A guide showing how to hyphenate numbers and number hyphenation rules.

Suspended Compound Hyphens

When a single subject has multiple modifiers in front of it, you can use a suspended hyphen instead of repeating the subject in a sentence. This will help you write with concision:

  • It was a first-, second-, and third-course meal.
  • It’s a water-, heat-, and pest-resistant drywall.

The 3-Letter Rule

When you’re writing a compound modifier where three consecutive letters occur, it’s best practice to hyphenate the term to ensure readability. The sentence, “We are successful at crossselling,” is hard to read. It’s easier for an audience to read the grammatically correct version, “We succeed at cross-selling.”

Hyphenation for Title Case Headers

When dealing with a client that uses title case, I’ll often have to rummage through my various style guides to see how to accurately capitalize hyphenated words. Is it grammatically correct to say “Best-in-class” or “Best-In-Class”? Unfortunately, the answer isn’t as concrete as it should be.

While the AP Stylebook and Chicago Manual of Style recommend capitalizing multiple words in a hyphenated title, many clients prefer to see them in lowercase. In this case, turn to your client when you wonder if it’s okay to capitalize hyphenated words in headers.

If they are slow to respond, put your editing cap on and look at their previous blog posts to see if there’s existing evidence of their preferred style.

Hyphens vs. Em Dashes vs. En Dashes

One of the most common questions I receive as an editor, besides whether something is hyphenated or not, is about the differences between hyphens, em dashes, and en dashes.

A flow chart showing the difference between a hyphen, an em dash, and an en dash.

Long story short, there are too many dashes. But they all serve a unique function, so let’s cover how to tell the difference, going from shortest to longest:

  • Hyphens ( – ) are the shortest of the three main dashes. You will primarily use hyphens to join two or more words, compound modifiers, fractions, and whole numbers. When following the AP Stylebook, you will also use hyphens for number ranges.
  • En dashes ( – ) are the most rarely used dash on this list. You will primarily use them for number ranges while working with the Chicago Manual of Style and MLA. AP does not use the en dash in any form. MLA also uses the en dash for open compounds, which are compounds that aren’t immediately followed by a noun (the University of Nebraska–Omaha, for example).
  • Em dashes ( — ) are common in all kinds of writing, from journalism to fiction. You will use em dashes to create a stylistic pause in your writing or signal a change of thought. The AP stylebook uses spaces around em dashes, while MLA and the Chicago Manual of Style don’t use spaces. However, many businesses that use AP style don’t like this rule, so double-check your client’s style guide before editing.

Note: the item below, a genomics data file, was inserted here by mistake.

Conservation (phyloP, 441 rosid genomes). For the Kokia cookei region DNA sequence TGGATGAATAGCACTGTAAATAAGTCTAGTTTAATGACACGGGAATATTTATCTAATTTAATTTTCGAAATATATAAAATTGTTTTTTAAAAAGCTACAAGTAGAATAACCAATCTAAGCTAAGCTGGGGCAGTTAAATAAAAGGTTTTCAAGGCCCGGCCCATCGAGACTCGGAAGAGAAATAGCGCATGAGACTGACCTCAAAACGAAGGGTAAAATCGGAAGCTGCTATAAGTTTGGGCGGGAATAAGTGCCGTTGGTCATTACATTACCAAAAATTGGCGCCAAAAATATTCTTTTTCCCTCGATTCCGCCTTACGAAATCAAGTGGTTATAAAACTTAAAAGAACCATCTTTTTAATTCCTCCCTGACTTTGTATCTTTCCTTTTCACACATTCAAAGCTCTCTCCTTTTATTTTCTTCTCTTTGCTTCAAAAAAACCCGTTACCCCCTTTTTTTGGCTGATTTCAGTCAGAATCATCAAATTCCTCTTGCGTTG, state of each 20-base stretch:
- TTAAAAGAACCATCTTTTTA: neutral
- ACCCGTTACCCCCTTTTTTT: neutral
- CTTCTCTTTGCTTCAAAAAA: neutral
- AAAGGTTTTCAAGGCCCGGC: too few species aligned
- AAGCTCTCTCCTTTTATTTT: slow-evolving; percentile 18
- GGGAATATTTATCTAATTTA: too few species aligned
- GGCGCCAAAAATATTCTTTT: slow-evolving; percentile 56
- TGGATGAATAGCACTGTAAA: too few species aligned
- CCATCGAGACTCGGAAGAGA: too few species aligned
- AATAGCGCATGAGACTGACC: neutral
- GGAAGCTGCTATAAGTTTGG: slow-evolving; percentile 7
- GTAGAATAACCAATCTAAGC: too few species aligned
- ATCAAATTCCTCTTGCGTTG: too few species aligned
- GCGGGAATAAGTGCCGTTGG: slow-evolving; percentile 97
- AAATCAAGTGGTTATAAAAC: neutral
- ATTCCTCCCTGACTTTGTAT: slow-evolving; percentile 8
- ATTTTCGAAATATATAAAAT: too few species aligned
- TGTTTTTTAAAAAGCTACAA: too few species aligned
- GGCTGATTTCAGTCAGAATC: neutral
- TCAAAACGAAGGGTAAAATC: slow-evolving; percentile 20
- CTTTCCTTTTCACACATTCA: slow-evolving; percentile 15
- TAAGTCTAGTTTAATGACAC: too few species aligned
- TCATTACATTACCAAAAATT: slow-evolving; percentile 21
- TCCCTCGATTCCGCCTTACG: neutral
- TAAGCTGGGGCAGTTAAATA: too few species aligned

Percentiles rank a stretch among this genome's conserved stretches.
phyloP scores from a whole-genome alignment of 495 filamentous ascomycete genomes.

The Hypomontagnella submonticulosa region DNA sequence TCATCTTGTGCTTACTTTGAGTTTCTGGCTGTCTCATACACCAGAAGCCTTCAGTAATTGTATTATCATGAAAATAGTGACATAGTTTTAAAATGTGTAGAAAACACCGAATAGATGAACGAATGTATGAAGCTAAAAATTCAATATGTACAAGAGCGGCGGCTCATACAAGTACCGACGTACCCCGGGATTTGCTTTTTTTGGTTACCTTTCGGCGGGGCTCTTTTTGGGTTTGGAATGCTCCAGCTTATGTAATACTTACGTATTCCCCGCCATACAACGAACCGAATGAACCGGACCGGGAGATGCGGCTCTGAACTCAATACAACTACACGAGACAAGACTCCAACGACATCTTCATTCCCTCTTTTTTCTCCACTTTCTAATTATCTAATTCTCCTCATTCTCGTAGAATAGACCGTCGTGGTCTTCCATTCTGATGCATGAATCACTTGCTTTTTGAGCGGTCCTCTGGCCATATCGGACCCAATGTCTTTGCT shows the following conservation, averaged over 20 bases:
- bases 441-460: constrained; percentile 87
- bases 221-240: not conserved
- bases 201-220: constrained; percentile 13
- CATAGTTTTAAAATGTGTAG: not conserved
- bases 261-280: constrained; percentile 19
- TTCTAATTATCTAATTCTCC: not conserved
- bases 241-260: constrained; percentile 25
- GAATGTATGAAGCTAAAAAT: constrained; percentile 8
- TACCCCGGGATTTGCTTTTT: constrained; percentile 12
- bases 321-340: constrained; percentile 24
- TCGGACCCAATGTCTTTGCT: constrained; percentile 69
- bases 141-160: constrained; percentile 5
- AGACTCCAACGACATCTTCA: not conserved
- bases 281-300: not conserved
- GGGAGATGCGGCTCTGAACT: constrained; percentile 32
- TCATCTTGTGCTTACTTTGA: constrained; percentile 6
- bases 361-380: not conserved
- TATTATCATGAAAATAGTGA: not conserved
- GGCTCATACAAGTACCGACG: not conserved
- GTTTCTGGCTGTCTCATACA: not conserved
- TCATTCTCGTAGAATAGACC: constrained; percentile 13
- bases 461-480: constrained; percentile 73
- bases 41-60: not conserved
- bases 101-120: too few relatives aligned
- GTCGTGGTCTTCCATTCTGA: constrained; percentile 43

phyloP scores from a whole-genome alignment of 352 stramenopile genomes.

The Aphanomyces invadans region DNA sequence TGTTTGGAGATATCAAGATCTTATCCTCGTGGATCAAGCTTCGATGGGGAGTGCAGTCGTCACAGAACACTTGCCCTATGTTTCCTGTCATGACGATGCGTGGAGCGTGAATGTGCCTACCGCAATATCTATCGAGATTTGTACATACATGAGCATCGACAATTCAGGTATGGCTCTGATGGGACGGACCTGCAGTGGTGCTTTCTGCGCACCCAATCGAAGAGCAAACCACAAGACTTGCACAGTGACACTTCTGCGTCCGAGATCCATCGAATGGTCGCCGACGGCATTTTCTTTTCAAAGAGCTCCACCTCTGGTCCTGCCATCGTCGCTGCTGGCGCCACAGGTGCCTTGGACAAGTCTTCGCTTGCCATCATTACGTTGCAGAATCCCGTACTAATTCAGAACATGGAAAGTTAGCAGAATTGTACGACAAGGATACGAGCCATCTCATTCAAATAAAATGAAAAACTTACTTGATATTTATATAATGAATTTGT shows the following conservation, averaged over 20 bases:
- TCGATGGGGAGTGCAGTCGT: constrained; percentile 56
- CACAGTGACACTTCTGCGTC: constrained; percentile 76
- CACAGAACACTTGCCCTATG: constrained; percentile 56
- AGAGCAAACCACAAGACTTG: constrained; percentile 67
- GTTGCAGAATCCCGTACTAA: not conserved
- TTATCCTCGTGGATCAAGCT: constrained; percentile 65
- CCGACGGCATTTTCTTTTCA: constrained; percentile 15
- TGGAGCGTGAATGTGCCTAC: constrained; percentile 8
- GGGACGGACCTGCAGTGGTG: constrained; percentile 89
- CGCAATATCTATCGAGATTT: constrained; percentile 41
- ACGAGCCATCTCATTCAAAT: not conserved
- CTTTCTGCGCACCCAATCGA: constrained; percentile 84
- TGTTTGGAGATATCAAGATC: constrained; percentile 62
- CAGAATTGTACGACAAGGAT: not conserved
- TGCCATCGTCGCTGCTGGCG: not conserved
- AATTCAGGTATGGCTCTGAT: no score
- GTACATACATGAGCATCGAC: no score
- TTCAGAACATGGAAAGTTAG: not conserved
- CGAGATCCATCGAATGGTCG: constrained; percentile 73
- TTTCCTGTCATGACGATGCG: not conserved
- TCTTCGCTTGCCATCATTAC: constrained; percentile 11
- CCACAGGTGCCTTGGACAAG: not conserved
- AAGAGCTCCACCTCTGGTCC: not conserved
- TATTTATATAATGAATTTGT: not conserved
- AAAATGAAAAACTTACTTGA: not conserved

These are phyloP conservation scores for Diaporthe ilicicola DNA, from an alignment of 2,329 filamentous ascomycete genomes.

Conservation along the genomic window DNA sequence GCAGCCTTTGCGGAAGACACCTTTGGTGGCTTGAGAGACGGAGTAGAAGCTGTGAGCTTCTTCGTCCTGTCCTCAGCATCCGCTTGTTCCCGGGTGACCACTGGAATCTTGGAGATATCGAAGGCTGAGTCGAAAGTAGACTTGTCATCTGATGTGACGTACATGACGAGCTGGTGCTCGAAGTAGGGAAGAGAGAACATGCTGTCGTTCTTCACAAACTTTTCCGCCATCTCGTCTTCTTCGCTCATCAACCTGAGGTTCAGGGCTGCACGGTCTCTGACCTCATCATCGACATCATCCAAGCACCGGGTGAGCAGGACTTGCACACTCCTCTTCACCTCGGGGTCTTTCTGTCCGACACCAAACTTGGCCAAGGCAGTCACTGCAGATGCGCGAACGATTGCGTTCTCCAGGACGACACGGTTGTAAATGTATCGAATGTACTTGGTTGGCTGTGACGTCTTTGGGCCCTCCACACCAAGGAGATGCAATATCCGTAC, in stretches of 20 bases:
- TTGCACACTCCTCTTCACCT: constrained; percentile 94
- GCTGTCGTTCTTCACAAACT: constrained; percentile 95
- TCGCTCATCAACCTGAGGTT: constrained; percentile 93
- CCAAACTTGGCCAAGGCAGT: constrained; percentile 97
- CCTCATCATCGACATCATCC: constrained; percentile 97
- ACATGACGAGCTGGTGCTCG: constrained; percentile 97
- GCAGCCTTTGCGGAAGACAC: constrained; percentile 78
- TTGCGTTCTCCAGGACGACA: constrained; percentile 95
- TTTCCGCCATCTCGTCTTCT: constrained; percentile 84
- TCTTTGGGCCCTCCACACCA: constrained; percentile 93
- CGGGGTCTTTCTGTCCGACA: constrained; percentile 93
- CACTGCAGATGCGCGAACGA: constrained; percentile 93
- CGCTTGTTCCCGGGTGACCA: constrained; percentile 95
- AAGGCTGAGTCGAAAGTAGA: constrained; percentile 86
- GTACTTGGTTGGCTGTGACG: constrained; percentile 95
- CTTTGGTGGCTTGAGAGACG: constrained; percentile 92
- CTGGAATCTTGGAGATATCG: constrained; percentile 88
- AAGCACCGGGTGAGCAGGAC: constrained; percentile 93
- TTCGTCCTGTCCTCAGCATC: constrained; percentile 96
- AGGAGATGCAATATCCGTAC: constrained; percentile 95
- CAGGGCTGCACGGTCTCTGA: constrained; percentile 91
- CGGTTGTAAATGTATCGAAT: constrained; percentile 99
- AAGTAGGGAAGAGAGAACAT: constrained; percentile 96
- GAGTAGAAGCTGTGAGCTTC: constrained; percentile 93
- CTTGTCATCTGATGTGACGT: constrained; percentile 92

Does Hyphenation Affect SEO?

Hyphens do affect SEO and search volume — but on a case-by-case basis. Google is an ever-learning algorithm that will provide different results based on your search intent.

While the SERP shows the same top-ranking results for “king-size mattress” and “king size mattress,” the grammatically correct form (with the hyphen — it’s a compound modifier, after all) produces 50.8 million results, while the one without the hyphen shows 41.1 million as of this writing.

Hyphenating Common Terms + Hyphen Glossary

*All words highlighted in red are incorrect forms. We included them in the chart for command+F or ctrl+F purposes.

Word Rule Example
Add-on or Add on Hyphenated as a compound noun and adjective. Not hyphenated as a verb.
  • Install the add-on to Google Sheets.
  • We have to add on a special service.
Agreed-upon or Agreed upon Hyphenate when it’s a compound modifier.
  • These were agreed-upon terms.
  • The terms were agreed upon.
And-a-half or And a half Do not hyphenate the colloquial term. Only hyphenate the proper fraction: one-half.
  • I have a million and a half issues with this.
  • The kid is one-half my size.
Backup, Back up, or Back-up Written as one word as a noun and verb. Use spaces when it’s a verb.
  • NEVER use “Back-up,” even though J-Lo’s “The Back-Up Plan” wants to tell you otherwise.
Brand-new or Brand new Always hyphenated as an adjective.
  • I have a brand-new SEO strategy.
  • This SEO strategy is brand-new!
Business-to-business or business to business (also: business-to-consumer) Always hyphenate whether it’s an adjective or noun.
  • We are one of the best business-to-business content marketing agencies.
Call-to-action or call to action Only hyphenated as a compound modifier before a noun.
  • We need a call to action.
  • Add a call-to-action button.
Customer-to-customer or customer to customer Always hyphenate as a noun and modifier.
  • Customer-to-customer platforms can get a little sketch.
Cutting-edge or Cutting edge Hyphenate as a compound modifier. Hyphenate when it follows a form of “to be.” Do not hyphenate the noun.
  • This software is cutting-edge.
  • It is cutting-edge software.
  • The software is on the cutting edge.
Day-to-day or Day to day Hyphenate when it’s a compound modifier before a noun.